Mt. Diablo Beacon

Remembering Pearl Harbor

  • BY Kimberly Hawkins
  • PHOTOGRAPHY BY Save Mount Diablo
  • December 1, 2022

In remembrance of the start of the United States' involvement in World War II, the 59th annual "Eye of Diablo" beacon lighting will be held at Cal State East Bay’s Concord campus on Dec. 7. 


The rotating lantern was installed in the late 1920s to assist transcontinental aviation. To ease fears that the beacon would be used as a navigational aid by enemy submarines, the system was deactivated during World War II, and only reignited on Pearl Harbor Day in 1964 at the suggestion of retired Admiral Chester Nimitz, wartime commander of the U.S. Pacific Fleet. The tradition has continued to the present.


“Pearl Harbor still contains invaluable lessons for the nation,” said Robert Phelps, Director of the Concord campus. “One thing people forget is how divided Americans were before the attack. Twenty years after the end of World War One, 70 percent of Americans polled believed that U.S. participation in the Great War had been a mistake. Immediately after Nazi Germany invaded Poland, 90 person of Americans opposed getting involved in this next European war. Yet, Pearl Harbor immediately unified the nation, ensuring the eventual defeat of the Axis powers and their ambitions for global conquest.”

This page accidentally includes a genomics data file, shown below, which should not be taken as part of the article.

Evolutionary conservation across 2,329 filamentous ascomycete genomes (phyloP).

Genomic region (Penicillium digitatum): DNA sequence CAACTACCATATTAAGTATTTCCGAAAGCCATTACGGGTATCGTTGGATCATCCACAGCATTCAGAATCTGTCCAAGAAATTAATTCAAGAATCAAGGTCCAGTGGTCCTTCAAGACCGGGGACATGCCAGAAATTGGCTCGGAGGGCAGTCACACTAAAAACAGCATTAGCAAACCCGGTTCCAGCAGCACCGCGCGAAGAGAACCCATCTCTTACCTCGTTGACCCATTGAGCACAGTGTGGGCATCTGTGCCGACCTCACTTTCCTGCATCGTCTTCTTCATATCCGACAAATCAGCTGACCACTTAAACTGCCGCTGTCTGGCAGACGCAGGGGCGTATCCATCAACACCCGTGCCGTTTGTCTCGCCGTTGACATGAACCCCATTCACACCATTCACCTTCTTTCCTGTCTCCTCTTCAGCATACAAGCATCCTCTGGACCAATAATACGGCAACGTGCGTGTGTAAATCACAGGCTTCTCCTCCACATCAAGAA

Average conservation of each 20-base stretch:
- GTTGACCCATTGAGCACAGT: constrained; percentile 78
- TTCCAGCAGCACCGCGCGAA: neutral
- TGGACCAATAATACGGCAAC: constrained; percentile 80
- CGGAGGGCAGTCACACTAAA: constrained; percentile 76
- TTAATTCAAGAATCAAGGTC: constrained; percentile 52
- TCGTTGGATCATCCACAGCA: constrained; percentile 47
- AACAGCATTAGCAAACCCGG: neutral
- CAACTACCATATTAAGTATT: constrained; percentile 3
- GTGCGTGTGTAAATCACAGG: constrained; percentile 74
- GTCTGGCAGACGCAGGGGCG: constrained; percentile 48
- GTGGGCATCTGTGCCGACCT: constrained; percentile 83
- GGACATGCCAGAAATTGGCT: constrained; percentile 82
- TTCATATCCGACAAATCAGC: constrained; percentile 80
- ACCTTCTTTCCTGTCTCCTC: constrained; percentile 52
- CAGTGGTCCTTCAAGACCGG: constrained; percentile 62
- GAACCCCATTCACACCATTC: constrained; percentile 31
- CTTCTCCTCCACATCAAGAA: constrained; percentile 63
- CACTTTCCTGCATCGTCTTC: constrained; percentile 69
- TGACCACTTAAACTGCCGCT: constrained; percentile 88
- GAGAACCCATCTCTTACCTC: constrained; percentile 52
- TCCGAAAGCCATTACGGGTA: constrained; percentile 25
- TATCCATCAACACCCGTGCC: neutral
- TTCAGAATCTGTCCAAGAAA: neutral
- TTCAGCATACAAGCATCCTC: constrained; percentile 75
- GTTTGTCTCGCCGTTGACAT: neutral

The Beacon ceremony, honoring the resilience of the community, will feature viewings of the campus' USS Arizona exhibit, from 3-3:45 p.m., and for 45 minutes following the conclusion of the event.


In 2020, Cal State East Bay was chosen to receive a small relic from the USS Arizona. Although most of the Arizona lies at the bottom of Pearl Harbor, portions of the ship above the water line were cut away for use on other vessels or designated for scrap. Additional sections were removed during the construction of the Arizona Memorial. Because of the historical importance of the ship, most of the scrap was placed in a secret location on Oahu.


In 1994, the Department of the Navy and the National Park Service developed a protocol to donate these "Sacred Relics" to deserving institutions. Because of its support for past Remembrance Day activities, Cal State East Bay was chosen as a recipient. 

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